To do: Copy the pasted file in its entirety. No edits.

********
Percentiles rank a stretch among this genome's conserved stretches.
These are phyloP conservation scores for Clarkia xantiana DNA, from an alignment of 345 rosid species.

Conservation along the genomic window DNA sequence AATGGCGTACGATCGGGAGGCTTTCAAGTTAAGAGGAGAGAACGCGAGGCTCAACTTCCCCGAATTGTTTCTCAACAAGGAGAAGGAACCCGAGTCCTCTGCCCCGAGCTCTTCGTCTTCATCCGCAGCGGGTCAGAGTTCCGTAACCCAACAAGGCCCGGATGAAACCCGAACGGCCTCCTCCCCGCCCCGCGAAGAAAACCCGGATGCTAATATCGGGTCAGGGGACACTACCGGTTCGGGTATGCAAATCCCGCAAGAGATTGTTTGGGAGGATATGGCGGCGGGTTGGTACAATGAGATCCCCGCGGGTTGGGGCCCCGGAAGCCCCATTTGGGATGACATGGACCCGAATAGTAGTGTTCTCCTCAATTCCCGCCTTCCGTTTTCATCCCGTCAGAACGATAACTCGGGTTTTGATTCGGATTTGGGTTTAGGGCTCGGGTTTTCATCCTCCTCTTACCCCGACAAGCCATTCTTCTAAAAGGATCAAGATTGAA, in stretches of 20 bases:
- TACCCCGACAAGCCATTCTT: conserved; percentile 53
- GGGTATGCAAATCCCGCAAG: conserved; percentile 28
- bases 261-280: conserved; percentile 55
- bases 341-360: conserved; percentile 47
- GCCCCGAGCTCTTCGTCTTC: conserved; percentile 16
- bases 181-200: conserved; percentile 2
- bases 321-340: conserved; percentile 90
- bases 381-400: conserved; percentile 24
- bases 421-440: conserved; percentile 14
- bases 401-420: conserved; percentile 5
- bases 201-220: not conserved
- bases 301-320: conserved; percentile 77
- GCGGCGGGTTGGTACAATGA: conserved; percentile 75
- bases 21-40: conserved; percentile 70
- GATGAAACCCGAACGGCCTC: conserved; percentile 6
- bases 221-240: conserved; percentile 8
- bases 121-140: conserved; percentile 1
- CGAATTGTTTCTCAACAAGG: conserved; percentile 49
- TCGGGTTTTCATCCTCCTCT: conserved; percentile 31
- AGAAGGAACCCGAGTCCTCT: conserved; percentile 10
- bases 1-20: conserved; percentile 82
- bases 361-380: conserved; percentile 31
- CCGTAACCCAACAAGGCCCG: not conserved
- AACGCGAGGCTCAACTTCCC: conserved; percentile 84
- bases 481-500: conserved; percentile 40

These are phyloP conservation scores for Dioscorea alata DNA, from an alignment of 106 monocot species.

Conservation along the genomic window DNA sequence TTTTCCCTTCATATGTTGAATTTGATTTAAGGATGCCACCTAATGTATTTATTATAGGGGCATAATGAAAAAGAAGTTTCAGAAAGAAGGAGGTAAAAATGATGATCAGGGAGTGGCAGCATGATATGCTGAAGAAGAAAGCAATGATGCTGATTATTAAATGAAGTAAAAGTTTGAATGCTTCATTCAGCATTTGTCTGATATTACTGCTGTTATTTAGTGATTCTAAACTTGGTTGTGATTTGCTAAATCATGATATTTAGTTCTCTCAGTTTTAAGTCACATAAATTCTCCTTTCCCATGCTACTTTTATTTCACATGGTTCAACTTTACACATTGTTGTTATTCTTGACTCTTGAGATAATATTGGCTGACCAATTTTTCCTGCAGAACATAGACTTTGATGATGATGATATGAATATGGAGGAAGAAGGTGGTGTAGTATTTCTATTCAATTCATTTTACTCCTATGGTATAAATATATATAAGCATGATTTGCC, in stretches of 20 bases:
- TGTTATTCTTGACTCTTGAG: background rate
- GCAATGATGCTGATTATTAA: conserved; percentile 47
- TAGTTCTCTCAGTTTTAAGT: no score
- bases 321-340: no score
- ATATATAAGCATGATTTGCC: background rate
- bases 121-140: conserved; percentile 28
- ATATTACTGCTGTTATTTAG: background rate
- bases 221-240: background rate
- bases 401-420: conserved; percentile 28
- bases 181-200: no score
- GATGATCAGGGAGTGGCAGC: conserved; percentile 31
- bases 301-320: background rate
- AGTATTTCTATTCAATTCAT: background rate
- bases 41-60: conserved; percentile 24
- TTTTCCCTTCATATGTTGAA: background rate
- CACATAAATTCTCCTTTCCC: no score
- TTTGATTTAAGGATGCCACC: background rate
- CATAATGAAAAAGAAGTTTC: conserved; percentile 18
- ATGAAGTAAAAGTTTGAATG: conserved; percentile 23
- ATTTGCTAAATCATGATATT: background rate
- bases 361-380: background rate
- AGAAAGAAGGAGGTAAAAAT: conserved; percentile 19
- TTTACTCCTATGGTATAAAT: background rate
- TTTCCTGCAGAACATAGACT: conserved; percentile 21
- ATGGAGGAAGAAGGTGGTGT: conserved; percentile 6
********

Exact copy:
Percentiles rank a stretch among this genome's conserved stretches.
These are phyloP conservation scores for Clarkia xantiana DNA, from an alignment of 345 rosid species.

Conservation along the genomic window DNA sequence AATGGCGTACGATCGGGAGGCTTTCAAGTTAAGAGGAGAGAACGCGAGGCTCAACTTCCCCGAATTGTTTCTCAACAAGGAGAAGGAACCCGAGTCCTCTGCCCCGAGCTCTTCGTCTTCATCCGCAGCGGGTCAGAGTTCCGTAACCCAACAAGGCCCGGATGAAACCCGAACGGCCTCCTCCCCGCCCCGCGAAGAAAACCCGGATGCTAATATCGGGTCAGGGGACACTACCGGTTCGGGTATGCAAATCCCGCAAGAGATTGTTTGGGAGGATATGGCGGCGGGTTGGTACAATGAGATCCCCGCGGGTTGGGGCCCCGGAAGCCCCATTTGGGATGACATGGACCCGAATAGTAGTGTTCTCCTCAATTCCCGCCTTCCGTTTTCATCCCGTCAGAACGATAACTCGGGTTTTGATTCGGATTTGGGTTTAGGGCTCGGGTTTTCATCCTCCTCTTACCCCGACAAGCCATTCTTCTAAAAGGATCAAGATTGAA, in stretches of 20 bases:
- TACCCCGACAAGCCATTCTT: conserved; percentile 53
- GGGTATGCAAATCCCGCAAG: conserved; percentile 28
- bases 261-280: conserved; percentile 55
- bases 341-360: conserved; percentile 47
- GCCCCGAGCTCTTCGTCTTC: conserved; percentile 16
- bases 181-200: conserved; percentile 2
- bases 321-340: conserved; percentile 90
- bases 381-400: conserved; percentile 24
- bases 421-440: conserved; percentile 14
- bases 401-420: conserved; percentile 5
- bases 201-220: not conserved
- bases 301-320: conserved; percentile 77
- GCGGCGGGTTGGTACAATGA: conserved; percentile 75
- bases 21-40: conserved; percentile 70
- GATGAAACCCGAACGGCCTC: conserved; percentile 6
- bases 221-240: conserved; percentile 8
- bases 121-140: conserved; percentile 1
- CGAATTGTTTCTCAACAAGG: conserved; percentile 49
- TCGGGTTTTCATCCTCCTCT: conserved; percentile 31
- AGAAGGAACCCGAGTCCTCT: conserved; percentile 10
- bases 1-20: conserved; percentile 82
- bases 361-380: conserved; percentile 31
- CCGTAACCCAACAAGGCCCG: not conserved
- AACGCGAGGCTCAACTTCCC: conserved; percentile 84
- bases 481-500: conserved; percentile 40

These are phyloP conservation scores for Dioscorea alata DNA, from an alignment of 106 monocot species.

Conservation along the genomic window DNA sequence TTTTCCCTTCATATGTTGAATTTGATTTAAGGATGCCACCTAATGTATTTATTATAGGGGCATAATGAAAAAGAAGTTTCAGAAAGAAGGAGGTAAAAATGATGATCAGGGAGTGGCAGCATGATATGCTGAAGAAGAAAGCAATGATGCTGATTATTAAATGAAGTAAAAGTTTGAATGCTTCATTCAGCATTTGTCTGATATTACTGCTGTTATTTAGTGATTCTAAACTTGGTTGTGATTTGCTAAATCATGATATTTAGTTCTCTCAGTTTTAAGTCACATAAATTCTCCTTTCCCATGCTACTTTTATTTCACATGGTTCAACTTTACACATTGTTGTTATTCTTGACTCTTGAGATAATATTGGCTGACCAATTTTTCCTGCAGAACATAGACTTTGATGATGATGATATGAATATGGAGGAAGAAGGTGGTGTAGTATTTCTATTCAATTCATTTTACTCCTATGGTATAAATATATATAAGCATGATTTGCC, in stretches of 20 bases:
- TGTTATTCTTGACTCTTGAG: background rate
- GCAATGATGCTGATTATTAA: conserved; percentile 47
- TAGTTCTCTCAGTTTTAAGT: no score
- bases 321-340: no score
- ATATATAAGCATGATTTGCC: background rate
- bases 121-140: conserved; percentile 28
- ATATTACTGCTGTTATTTAG: background rate
- bases 221-240: background rate
- bases 401-420: conserved; percentile 28
- bases 181-200: no score
- GATGATCAGGGAGTGGCAGC: conserved; percentile 31
- bases 301-320: background rate
- AGTATTTCTATTCAATTCAT: background rate
- bases 41-60: conserved; percentile 24
- TTTTCCCTTCATATGTTGAA: background rate
- CACATAAATTCTCCTTTCCC: no score
- TTTGATTTAAGGATGCCACC: background rate
- CATAATGAAAAAGAAGTTTC: conserved; percentile 18
- ATGAAGTAAAAGTTTGAATG: conserved; percentile 23
- ATTTGCTAAATCATGATATT: background rate
- bases 361-380: background rate
- AGAAAGAAGGAGGTAAAAAT: conserved; percentile 19
- TTTACTCCTATGGTATAAAT: background rate
- TTTCCTGCAGAACATAGACT: conserved; percentile 21
- ATGGAGGAAGAAGGTGGTGT: conserved; percentile 6